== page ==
Designer Gradients Speed Surface Science Experiments

Jun 08, 2006
Designer Gradients Speed Surface Science Experiments

Researchers from the National Institute of Standards and Technology have demonstrated an elegantly simple technique for synthesizing a wide variety of complex surfaces that vary in a controlled fashion across a test strip. The new technique is so flexible that it can be applied to surface science experiments ranging from developing better paints to exploring the bonding of proteins to cell membranes.

So-called “gradient composition surfaces”—their chemical composition changes gradually across the surface—have been shown to be powerful research tools for rapid, high-throughput testing of complicated surface properties, but they can be tricky to build. The new NIST technique described in a recent paper in Advanced Materials coats a silicon wafer with a brush-like copolymer surface, varying the relative concentration of two components, or monomers, of the polymer along the length of the substrate. The dense polymer brush provides a controlled interaction surface at the top while effectively masking the underlying substrate.

The heart of the NIST technique is a combined microfluidic mixer and reaction chamber. The two components are injected into the mixer with gradually changing flow rates and mix thoroughly before filling a thin reaction chamber holding the silicon wafer substrate. Once the solution leaves the mixing region, the narrow dimensions of the reaction chamber inhibit further mixing, so the varying composition ratios through the chamber remain stable while the solution polymerizes on the substrate.

Because it keeps the fluid mixture concentrations stable for long periods, the new technique is unique in its ability to accommodate a wide variety of materials, potentially producing test surfaces for studying surface phenomena ranging from nanoscale interactions of biomolecules—critical for improving the performance of tissue-engineered medical products or for identifying the fundamental mechanisms key to cell/surface adhesion—to the performance of new products like paints or adhesives. The specific polymer used in these proof-of-concept experiments, for example, is typical of a temperature- or acidity-sensitive polymer that might be used in a drug delivery system.

Citation: C. Xu, S.E. Barnes, T. Wu, D.A. Fischer, D.M. DeLongchamp, J.D. Batteas, and K.L. Beers. Solution and surface composition gradients via microfluidics confinement: fabrication of a statistical-copolymer-brush composition gradient. Adv. Mater. 2006, 18, 1427-1430.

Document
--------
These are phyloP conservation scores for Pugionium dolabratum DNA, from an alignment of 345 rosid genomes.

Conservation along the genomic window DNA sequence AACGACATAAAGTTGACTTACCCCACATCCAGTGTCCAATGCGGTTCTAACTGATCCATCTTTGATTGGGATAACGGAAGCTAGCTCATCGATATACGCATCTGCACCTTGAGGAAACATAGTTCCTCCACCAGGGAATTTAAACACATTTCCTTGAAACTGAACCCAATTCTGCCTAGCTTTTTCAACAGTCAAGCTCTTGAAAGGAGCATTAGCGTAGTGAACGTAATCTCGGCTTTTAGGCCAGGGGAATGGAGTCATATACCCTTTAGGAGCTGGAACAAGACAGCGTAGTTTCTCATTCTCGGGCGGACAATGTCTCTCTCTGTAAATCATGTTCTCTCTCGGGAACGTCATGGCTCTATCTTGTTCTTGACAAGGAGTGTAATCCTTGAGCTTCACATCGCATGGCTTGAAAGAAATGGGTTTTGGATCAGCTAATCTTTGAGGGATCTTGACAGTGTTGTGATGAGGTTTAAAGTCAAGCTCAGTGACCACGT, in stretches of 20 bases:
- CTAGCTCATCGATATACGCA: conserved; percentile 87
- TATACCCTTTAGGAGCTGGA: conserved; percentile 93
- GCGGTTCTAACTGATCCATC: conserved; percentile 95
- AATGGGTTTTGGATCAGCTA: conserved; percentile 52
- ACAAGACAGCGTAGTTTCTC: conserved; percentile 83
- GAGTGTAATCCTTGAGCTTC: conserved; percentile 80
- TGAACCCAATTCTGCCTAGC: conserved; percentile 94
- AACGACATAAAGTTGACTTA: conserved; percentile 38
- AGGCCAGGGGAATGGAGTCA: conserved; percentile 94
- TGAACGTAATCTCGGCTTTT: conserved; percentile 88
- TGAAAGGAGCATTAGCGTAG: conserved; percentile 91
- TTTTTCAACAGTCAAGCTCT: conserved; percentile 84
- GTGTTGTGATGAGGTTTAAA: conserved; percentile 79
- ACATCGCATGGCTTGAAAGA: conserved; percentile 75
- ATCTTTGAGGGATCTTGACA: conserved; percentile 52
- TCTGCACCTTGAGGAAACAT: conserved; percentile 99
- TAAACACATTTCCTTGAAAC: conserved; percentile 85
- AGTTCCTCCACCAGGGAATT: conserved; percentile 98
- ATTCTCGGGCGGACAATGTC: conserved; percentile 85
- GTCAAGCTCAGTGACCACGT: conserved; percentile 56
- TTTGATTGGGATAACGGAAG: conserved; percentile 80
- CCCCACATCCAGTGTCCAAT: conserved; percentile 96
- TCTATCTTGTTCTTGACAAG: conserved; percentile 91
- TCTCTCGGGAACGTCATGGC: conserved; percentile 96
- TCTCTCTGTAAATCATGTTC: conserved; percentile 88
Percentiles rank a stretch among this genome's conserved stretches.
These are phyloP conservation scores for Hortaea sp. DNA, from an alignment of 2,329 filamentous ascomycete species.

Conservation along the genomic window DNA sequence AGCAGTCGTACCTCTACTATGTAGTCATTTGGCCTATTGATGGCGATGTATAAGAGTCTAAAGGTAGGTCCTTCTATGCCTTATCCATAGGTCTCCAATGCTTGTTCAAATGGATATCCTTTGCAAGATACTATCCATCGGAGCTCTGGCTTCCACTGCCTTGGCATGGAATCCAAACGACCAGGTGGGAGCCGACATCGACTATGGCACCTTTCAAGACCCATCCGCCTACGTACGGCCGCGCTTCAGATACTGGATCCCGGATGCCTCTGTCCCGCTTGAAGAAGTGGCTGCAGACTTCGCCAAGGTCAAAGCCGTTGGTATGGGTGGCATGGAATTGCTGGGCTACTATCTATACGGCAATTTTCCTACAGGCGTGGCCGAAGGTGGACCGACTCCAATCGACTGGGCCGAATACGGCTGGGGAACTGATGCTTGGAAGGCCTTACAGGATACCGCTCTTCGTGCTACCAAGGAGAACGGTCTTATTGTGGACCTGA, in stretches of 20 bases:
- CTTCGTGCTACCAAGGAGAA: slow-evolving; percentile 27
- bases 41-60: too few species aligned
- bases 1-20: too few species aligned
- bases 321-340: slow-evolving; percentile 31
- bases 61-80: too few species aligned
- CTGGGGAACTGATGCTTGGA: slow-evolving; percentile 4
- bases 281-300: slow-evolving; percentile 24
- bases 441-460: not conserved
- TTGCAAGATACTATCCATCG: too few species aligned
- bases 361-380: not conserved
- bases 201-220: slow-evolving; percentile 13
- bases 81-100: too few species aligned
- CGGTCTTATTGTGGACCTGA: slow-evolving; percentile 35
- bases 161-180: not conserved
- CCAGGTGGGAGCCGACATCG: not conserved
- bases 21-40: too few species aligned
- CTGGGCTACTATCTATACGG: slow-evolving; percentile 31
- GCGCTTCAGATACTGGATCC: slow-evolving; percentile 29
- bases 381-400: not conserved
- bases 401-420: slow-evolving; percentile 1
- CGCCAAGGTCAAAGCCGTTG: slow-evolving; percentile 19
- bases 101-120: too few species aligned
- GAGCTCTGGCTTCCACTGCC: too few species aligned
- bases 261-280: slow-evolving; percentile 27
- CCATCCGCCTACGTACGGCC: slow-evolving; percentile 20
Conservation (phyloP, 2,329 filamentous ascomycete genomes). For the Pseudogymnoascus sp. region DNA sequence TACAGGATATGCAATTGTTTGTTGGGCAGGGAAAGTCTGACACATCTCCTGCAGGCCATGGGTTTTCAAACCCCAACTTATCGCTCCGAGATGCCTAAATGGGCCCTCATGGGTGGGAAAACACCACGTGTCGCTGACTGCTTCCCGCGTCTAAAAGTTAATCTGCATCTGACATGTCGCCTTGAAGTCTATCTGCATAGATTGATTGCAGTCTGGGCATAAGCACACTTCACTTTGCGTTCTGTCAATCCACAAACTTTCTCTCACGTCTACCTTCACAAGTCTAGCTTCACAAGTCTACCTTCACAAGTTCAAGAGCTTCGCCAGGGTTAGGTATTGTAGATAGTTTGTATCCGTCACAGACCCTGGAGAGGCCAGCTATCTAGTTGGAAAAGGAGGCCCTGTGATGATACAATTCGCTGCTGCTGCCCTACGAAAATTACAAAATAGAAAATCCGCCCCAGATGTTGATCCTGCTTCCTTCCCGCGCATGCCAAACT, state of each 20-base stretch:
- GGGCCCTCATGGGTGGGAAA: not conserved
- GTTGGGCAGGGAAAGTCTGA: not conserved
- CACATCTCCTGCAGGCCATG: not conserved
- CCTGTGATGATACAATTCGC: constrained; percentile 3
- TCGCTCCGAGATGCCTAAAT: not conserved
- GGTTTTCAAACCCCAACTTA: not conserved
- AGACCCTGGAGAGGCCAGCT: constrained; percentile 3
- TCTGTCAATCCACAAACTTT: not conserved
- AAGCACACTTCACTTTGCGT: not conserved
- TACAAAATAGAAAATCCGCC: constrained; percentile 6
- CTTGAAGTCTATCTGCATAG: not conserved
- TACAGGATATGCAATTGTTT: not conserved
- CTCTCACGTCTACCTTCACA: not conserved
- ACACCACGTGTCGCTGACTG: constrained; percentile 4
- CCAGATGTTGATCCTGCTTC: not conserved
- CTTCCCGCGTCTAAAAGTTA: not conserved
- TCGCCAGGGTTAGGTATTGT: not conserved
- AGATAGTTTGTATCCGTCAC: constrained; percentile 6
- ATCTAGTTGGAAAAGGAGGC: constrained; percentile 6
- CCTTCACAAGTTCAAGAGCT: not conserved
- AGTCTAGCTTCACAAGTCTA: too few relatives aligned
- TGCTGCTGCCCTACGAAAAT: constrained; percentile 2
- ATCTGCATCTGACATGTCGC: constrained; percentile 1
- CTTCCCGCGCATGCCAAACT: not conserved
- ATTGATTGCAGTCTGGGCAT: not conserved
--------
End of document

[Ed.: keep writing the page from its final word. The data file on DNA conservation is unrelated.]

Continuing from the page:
Source: NIST

Explore further: Global scientific team 'visualizes' a new crystallization process (w/ video)

add to favorites email to friend print save as pdf

Related Stories

Meteorites yield clues to Martian early atmosphere

4 hours ago

(Phys.org) —Geologists who analyzed 40 meteorites that fell to Earth from Mars unlocked secrets of the Martian atmosphere hidden in the chemical signatures of these ancient rocks. Their study, published ...

New light on novel additive manufacturing approach

Apr 11, 2014

(Phys.org) —For nearly a century, electrophoretic deposition (EPD) has been used as a method of coating material by depositing particles of various substances onto the surfaces of various manufactured items. ...

Sustainable ways to keep us flying

Apr 09, 2014

The global aviation industry continues to expand, with over 3 billion people expected to fly commercially in 2014, along with 38 million metric tons of cargo. This activity will have a huge impact on the ...

Recommended for you

Novel technique opens door to better solar cells

Apr 14, 2014

A team of scientists, led by Assistant Professor Andrivo Rusydi from the Department of Physics at the National University of Singapore's (NUS) Faculty of Science, has successfully developed a technique to ...

Probing metal solidification nondestructively

Apr 14, 2014

(Phys.org) —Los Alamos researchers and collaborators have used nondestructive imaging techniques to study the solidification of metal alloy samples. The team used complementary methods of proton radiography ...

Glasses strong as steel: A fast way to find the best

Apr 13, 2014

Scientists at Yale University have devised a dramatically faster way of identifying and characterizing complex alloys known as bulk metallic glasses (BMGs), a versatile type of pliable glass that's stronger than steel.

User comments : 0

More news stories

Down's chromosome cause genome-wide disruption

The extra copy of Chromosome 21 that causes Down's syndrome throws a spanner into the workings of all the other chromosomes as well, said a study published Wednesday that surprised its authors.

Researchers see hospitalization records as additional tool

Comparing hospitalization records with data reported to local boards of health presents a more accurate way to monitor how well communities track disease outbreaks, according to a paper published April 16 in the journal PLOS ON ...

Ebola virus in Africa outbreak is a new strain

The Ebola virus that has killed scores of people in Guinea this year is a new strain—evidence that the disease did not spread there from outbreaks in some other African nations, scientists report.